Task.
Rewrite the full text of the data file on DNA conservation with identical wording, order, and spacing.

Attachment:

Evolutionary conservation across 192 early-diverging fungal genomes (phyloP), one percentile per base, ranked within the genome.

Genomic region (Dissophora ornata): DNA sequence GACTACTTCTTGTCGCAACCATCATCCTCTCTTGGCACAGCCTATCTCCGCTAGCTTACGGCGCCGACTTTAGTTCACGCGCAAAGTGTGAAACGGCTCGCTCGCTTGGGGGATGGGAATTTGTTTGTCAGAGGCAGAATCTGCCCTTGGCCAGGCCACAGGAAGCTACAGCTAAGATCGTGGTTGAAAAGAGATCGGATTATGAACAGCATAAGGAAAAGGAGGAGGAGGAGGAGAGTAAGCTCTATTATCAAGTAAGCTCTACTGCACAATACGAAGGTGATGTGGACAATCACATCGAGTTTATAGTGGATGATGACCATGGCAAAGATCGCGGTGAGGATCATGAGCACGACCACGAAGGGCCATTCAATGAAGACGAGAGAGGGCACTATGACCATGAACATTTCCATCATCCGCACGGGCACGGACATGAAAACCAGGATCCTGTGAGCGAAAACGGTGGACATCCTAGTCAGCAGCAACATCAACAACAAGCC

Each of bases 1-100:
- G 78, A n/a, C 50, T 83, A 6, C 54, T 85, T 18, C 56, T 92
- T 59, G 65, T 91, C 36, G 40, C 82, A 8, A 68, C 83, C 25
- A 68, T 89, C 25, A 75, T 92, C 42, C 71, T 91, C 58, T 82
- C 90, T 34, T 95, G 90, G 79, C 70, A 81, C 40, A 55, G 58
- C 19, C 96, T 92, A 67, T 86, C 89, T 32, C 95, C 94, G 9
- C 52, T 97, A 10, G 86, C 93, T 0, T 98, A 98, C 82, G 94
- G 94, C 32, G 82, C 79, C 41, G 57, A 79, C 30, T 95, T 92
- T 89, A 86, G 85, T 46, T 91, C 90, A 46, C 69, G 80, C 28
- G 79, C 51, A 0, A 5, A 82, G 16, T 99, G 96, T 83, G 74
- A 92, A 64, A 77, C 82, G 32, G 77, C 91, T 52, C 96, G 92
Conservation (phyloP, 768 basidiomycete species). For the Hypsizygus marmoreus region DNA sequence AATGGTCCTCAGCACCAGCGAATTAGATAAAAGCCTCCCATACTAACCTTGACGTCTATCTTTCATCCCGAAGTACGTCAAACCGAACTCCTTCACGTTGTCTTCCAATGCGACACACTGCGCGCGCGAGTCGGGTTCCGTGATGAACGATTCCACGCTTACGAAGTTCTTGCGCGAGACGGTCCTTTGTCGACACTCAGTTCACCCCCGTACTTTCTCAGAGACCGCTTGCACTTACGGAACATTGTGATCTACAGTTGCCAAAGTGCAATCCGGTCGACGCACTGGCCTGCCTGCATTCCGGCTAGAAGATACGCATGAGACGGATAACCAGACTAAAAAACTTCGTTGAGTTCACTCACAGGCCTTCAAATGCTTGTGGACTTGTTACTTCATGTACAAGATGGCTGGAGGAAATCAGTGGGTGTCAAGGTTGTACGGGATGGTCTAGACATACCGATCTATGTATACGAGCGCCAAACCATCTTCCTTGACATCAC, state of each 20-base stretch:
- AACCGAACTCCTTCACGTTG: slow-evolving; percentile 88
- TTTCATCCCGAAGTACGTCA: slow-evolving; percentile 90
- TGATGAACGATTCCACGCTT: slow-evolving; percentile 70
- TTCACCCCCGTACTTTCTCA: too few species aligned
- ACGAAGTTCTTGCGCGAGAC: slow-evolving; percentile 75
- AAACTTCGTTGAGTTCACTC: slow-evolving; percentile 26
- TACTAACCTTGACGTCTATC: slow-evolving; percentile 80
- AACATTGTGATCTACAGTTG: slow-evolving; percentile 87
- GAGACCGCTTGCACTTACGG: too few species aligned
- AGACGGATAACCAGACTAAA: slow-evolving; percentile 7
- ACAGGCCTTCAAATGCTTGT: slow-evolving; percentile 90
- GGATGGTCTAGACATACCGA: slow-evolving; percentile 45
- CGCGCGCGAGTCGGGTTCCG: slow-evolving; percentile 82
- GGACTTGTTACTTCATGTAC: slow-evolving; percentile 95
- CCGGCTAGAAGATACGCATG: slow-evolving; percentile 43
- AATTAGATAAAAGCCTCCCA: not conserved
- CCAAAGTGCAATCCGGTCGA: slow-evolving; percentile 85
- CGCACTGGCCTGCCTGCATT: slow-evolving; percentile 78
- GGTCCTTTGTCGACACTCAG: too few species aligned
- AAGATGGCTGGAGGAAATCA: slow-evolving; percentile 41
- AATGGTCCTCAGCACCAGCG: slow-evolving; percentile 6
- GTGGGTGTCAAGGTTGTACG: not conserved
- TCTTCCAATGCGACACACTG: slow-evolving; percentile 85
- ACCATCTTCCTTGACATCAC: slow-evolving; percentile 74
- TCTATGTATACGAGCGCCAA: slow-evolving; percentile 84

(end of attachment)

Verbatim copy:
Evolutionary conservation across 192 early-diverging fungal genomes (phyloP), one percentile per base, ranked within the genome.

Genomic region (Dissophora ornata): DNA sequence GACTACTTCTTGTCGCAACCATCATCCTCTCTTGGCACAGCCTATCTCCGCTAGCTTACGGCGCCGACTTTAGTTCACGCGCAAAGTGTGAAACGGCTCGCTCGCTTGGGGGATGGGAATTTGTTTGTCAGAGGCAGAATCTGCCCTTGGCCAGGCCACAGGAAGCTACAGCTAAGATCGTGGTTGAAAAGAGATCGGATTATGAACAGCATAAGGAAAAGGAGGAGGAGGAGGAGAGTAAGCTCTATTATCAAGTAAGCTCTACTGCACAATACGAAGGTGATGTGGACAATCACATCGAGTTTATAGTGGATGATGACCATGGCAAAGATCGCGGTGAGGATCATGAGCACGACCACGAAGGGCCATTCAATGAAGACGAGAGAGGGCACTATGACCATGAACATTTCCATCATCCGCACGGGCACGGACATGAAAACCAGGATCCTGTGAGCGAAAACGGTGGACATCCTAGTCAGCAGCAACATCAACAACAAGCC

Each of bases 1-100:
- G 78, A n/a, C 50, T 83, A 6, C 54, T 85, T 18, C 56, T 92
- T 59, G 65, T 91, C 36, G 40, C 82, A 8, A 68, C 83, C 25
- A 68, T 89, C 25, A 75, T 92, C 42, C 71, T 91, C 58, T 82
- C 90, T 34, T 95, G 90, G 79, C 70, A 81, C 40, A 55, G 58
- C 19, C 96, T 92, A 67, T 86, C 89, T 32, C 95, C 94, G 9
- C 52, T 97, A 10, G 86, C 93, T 0, T 98, A 98, C 82, G 94
- G 94, C 32, G 82, C 79, C 41, G 57, A 79, C 30, T 95, T 92
- T 89, A 86, G 85, T 46, T 91, C 90, A 46, C 69, G 80, C 28
- G 79, C 51, A 0, A 5, A 82, G 16, T 99, G 96, T 83, G 74
- A 92, A 64, A 77, C 82, G 32, G 77, C 91, T 52, C 96, G 92
Conservation (phyloP, 768 basidiomycete species). For the Hypsizygus marmoreus region DNA sequence AATGGTCCTCAGCACCAGCGAATTAGATAAAAGCCTCCCATACTAACCTTGACGTCTATCTTTCATCCCGAAGTACGTCAAACCGAACTCCTTCACGTTGTCTTCCAATGCGACACACTGCGCGCGCGAGTCGGGTTCCGTGATGAACGATTCCACGCTTACGAAGTTCTTGCGCGAGACGGTCCTTTGTCGACACTCAGTTCACCCCCGTACTTTCTCAGAGACCGCTTGCACTTACGGAACATTGTGATCTACAGTTGCCAAAGTGCAATCCGGTCGACGCACTGGCCTGCCTGCATTCCGGCTAGAAGATACGCATGAGACGGATAACCAGACTAAAAAACTTCGTTGAGTTCACTCACAGGCCTTCAAATGCTTGTGGACTTGTTACTTCATGTACAAGATGGCTGGAGGAAATCAGTGGGTGTCAAGGTTGTACGGGATGGTCTAGACATACCGATCTATGTATACGAGCGCCAAACCATCTTCCTTGACATCAC, state of each 20-base stretch:
- AACCGAACTCCTTCACGTTG: slow-evolving; percentile 88
- TTTCATCCCGAAGTACGTCA: slow-evolving; percentile 90
- TGATGAACGATTCCACGCTT: slow-evolving; percentile 70
- TTCACCCCCGTACTTTCTCA: too few species aligned
- ACGAAGTTCTTGCGCGAGAC: slow-evolving; percentile 75
- AAACTTCGTTGAGTTCACTC: slow-evolving; percentile 26
- TACTAACCTTGACGTCTATC: slow-evolving; percentile 80
- AACATTGTGATCTACAGTTG: slow-evolving; percentile 87
- GAGACCGCTTGCACTTACGG: too few species aligned
- AGACGGATAACCAGACTAAA: slow-evolving; percentile 7
- ACAGGCCTTCAAATGCTTGT: slow-evolving; percentile 90
- GGATGGTCTAGACATACCGA: slow-evolving; percentile 45
- CGCGCGCGAGTCGGGTTCCG: slow-evolving; percentile 82
- GGACTTGTTACTTCATGTAC: slow-evolving; percentile 95
- CCGGCTAGAAGATACGCATG: slow-evolving; percentile 43
- AATTAGATAAAAGCCTCCCA: not conserved
- CCAAAGTGCAATCCGGTCGA: slow-evolving; percentile 85
- CGCACTGGCCTGCCTGCATT: slow-evolving; percentile 78
- GGTCCTTTGTCGACACTCAG: too few species aligned
- AAGATGGCTGGAGGAAATCA: slow-evolving; percentile 41
- AATGGTCCTCAGCACCAGCG: slow-evolving; percentile 6
- GTGGGTGTCAAGGTTGTACG: not conserved
- TCTTCCAATGCGACACACTG: slow-evolving; percentile 85
- ACCATCTTCCTTGACATCAC: slow-evolving; percentile 74
- TCTATGTATACGAGCGCCAA: slow-evolving; percentile 84